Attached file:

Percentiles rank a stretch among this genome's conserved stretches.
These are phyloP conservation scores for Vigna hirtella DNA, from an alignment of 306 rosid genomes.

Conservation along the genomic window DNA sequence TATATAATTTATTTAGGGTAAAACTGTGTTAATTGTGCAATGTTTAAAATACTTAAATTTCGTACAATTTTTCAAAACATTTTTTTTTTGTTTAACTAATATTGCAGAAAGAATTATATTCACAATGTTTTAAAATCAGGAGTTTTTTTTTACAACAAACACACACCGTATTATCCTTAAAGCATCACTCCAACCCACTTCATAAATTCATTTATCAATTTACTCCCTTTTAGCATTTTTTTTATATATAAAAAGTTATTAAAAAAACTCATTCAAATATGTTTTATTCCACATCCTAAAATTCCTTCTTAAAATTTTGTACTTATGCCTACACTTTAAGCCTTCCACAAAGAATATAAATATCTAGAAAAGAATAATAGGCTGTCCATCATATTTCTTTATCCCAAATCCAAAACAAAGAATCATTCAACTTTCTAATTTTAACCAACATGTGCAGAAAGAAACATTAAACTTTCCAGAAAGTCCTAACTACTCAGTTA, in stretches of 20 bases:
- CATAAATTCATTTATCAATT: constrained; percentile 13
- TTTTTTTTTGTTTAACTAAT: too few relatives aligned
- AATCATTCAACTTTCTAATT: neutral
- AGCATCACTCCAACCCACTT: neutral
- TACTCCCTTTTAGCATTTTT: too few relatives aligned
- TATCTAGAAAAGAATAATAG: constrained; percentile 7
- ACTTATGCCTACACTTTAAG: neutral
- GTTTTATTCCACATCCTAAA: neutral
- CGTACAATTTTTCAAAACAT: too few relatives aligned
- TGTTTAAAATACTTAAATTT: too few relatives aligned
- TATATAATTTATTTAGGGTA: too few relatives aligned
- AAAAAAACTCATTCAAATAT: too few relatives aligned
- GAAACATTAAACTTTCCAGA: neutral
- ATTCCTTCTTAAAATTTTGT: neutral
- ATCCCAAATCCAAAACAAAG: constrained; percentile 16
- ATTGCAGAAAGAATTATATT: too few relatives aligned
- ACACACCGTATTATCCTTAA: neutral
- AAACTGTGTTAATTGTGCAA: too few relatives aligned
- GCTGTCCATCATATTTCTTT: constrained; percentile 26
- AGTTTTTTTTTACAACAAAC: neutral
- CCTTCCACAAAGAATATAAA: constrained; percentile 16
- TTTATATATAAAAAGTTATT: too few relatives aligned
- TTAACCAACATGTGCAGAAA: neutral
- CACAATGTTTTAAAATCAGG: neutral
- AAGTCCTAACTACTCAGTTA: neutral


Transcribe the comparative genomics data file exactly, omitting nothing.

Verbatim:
Percentiles rank a stretch among this genome's conserved stretches.
These are phyloP conservation scores for Vigna hirtella DNA, from an alignment of 306 rosid genomes.

Conservation along the genomic window DNA sequence TATATAATTTATTTAGGGTAAAACTGTGTTAATTGTGCAATGTTTAAAATACTTAAATTTCGTACAATTTTTCAAAACATTTTTTTTTTGTTTAACTAATATTGCAGAAAGAATTATATTCACAATGTTTTAAAATCAGGAGTTTTTTTTTACAACAAACACACACCGTATTATCCTTAAAGCATCACTCCAACCCACTTCATAAATTCATTTATCAATTTACTCCCTTTTAGCATTTTTTTTATATATAAAAAGTTATTAAAAAAACTCATTCAAATATGTTTTATTCCACATCCTAAAATTCCTTCTTAAAATTTTGTACTTATGCCTACACTTTAAGCCTTCCACAAAGAATATAAATATCTAGAAAAGAATAATAGGCTGTCCATCATATTTCTTTATCCCAAATCCAAAACAAAGAATCATTCAACTTTCTAATTTTAACCAACATGTGCAGAAAGAAACATTAAACTTTCCAGAAAGTCCTAACTACTCAGTTA, in stretches of 20 bases:
- CATAAATTCATTTATCAATT: constrained; percentile 13
- TTTTTTTTTGTTTAACTAAT: too few relatives aligned
- AATCATTCAACTTTCTAATT: neutral
- AGCATCACTCCAACCCACTT: neutral
- TACTCCCTTTTAGCATTTTT: too few relatives aligned
- TATCTAGAAAAGAATAATAG: constrained; percentile 7
- ACTTATGCCTACACTTTAAG: neutral
- GTTTTATTCCACATCCTAAA: neutral
- CGTACAATTTTTCAAAACAT: too few relatives aligned
- TGTTTAAAATACTTAAATTT: too few relatives aligned
- TATATAATTTATTTAGGGTA: too few relatives aligned
- AAAAAAACTCATTCAAATAT: too few relatives aligned
- GAAACATTAAACTTTCCAGA: neutral
- ATTCCTTCTTAAAATTTTGT: neutral
- ATCCCAAATCCAAAACAAAG: constrained; percentile 16
- ATTGCAGAAAGAATTATATT: too few relatives aligned
- ACACACCGTATTATCCTTAA: neutral
- AAACTGTGTTAATTGTGCAA: too few relatives aligned
- GCTGTCCATCATATTTCTTT: constrained; percentile 26
- AGTTTTTTTTTACAACAAAC: neutral
- CCTTCCACAAAGAATATAAA: constrained; percentile 16
- TTTATATATAAAAAGTTATT: too few relatives aligned
- TTAACCAACATGTGCAGAAA: neutral
- CACAATGTTTTAAAATCAGG: neutral
- AAGTCCTAACTACTCAGTTA: neutral